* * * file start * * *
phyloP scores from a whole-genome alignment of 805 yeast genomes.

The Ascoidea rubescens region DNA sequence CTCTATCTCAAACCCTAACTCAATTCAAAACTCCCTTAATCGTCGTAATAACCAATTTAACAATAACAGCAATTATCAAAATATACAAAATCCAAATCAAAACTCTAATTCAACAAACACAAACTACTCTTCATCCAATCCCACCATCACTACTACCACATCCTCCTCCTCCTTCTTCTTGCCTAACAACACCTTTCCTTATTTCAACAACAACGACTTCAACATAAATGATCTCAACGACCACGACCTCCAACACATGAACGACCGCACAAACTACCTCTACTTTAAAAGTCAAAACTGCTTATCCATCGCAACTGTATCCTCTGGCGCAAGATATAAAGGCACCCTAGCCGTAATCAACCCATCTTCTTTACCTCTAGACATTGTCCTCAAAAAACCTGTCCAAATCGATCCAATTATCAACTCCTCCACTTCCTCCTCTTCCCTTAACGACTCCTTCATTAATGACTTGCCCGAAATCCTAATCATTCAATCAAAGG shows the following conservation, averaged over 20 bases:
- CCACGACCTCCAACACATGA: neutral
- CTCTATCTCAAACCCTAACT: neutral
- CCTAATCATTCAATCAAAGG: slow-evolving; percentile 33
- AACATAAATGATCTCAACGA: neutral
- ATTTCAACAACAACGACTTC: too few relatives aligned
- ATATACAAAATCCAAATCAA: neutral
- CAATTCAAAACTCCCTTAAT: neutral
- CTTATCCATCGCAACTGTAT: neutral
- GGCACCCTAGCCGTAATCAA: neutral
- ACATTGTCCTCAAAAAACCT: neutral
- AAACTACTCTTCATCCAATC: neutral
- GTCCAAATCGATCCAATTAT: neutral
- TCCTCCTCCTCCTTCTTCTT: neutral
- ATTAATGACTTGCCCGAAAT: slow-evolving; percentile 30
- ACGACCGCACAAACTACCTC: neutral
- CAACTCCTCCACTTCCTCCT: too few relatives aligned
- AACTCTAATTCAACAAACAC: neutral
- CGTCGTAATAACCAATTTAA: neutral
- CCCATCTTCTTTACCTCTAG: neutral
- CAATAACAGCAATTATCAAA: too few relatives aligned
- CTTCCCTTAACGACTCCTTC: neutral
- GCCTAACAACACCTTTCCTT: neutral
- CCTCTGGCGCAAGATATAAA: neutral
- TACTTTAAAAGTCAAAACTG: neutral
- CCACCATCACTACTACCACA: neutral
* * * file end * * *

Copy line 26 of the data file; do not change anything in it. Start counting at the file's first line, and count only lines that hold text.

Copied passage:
- TACTTTAAAAGTCAAAACTG: neutral